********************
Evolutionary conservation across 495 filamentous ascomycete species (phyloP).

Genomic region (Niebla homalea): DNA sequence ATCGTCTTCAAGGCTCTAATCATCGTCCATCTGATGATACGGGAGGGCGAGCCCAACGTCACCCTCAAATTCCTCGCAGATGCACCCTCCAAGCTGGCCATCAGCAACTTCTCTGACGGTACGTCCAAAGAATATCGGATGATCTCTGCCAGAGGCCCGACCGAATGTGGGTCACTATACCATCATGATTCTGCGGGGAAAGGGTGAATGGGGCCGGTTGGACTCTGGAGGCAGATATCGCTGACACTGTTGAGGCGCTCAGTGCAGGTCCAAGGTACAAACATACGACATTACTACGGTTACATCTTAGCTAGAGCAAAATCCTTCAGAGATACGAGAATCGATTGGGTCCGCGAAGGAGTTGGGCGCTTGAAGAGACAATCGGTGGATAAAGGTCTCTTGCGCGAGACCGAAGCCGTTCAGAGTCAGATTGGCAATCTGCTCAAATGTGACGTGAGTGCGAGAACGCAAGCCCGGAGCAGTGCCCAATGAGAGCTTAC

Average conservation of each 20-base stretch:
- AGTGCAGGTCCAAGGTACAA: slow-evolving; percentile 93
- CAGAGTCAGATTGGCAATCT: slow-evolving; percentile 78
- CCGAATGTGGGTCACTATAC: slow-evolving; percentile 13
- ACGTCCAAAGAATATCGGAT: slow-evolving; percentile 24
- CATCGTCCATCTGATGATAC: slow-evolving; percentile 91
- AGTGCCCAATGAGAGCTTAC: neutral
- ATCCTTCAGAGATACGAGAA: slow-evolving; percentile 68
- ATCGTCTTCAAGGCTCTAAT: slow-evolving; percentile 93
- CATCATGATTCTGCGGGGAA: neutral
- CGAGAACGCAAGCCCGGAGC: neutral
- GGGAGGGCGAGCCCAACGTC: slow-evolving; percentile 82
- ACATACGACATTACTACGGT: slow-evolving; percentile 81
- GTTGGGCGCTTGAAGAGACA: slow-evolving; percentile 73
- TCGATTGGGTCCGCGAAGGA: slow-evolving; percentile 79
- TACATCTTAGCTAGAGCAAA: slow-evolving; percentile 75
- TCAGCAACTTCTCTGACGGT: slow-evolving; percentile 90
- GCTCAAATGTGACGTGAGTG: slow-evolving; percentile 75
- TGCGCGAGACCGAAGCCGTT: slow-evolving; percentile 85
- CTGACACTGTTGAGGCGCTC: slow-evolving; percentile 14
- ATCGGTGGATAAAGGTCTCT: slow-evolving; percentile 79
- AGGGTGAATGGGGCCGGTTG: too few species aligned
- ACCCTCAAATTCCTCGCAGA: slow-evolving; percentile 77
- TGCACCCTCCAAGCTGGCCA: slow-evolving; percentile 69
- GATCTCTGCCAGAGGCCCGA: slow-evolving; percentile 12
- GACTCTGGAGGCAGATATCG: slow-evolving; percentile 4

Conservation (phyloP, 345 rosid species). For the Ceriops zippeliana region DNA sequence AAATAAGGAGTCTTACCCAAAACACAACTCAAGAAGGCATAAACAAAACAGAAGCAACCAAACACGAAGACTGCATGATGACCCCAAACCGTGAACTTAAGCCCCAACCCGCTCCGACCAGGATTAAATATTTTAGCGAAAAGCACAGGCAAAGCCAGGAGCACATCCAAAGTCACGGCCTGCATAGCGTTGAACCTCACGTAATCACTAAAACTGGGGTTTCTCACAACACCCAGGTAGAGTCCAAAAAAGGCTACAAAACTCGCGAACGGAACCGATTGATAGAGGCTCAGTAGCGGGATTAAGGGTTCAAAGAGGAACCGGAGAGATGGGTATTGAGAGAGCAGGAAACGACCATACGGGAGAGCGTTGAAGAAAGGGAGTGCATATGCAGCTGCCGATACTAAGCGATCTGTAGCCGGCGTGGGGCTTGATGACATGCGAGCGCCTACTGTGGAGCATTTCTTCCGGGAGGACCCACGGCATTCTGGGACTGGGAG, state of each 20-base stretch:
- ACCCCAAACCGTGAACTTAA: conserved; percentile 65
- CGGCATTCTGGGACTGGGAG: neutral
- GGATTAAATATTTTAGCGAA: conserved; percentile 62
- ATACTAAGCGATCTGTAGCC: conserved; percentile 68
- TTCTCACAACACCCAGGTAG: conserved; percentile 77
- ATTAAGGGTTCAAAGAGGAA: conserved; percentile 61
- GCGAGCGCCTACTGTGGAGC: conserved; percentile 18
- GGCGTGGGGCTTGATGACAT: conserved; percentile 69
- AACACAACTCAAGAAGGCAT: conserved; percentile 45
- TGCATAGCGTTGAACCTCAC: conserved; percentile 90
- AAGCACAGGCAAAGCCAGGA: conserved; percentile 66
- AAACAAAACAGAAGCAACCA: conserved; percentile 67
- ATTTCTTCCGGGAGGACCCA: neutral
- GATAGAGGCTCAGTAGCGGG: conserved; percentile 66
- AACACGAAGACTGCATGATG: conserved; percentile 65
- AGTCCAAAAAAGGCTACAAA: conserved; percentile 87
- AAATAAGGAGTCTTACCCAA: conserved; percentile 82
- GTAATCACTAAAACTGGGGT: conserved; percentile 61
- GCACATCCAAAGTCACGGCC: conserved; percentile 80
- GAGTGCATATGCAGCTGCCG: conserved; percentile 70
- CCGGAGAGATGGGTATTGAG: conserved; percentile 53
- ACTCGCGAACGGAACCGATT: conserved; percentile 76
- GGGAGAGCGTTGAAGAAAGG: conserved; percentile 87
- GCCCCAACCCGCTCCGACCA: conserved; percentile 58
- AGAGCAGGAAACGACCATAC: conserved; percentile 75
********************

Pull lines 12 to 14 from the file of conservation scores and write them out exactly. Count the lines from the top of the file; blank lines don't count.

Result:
- CATCATGATTCTGCGGGGAA: neutral
- CGAGAACGCAAGCCCGGAGC: neutral
- GGGAGGGCGAGCCCAACGTC: slow-evolving; percentile 82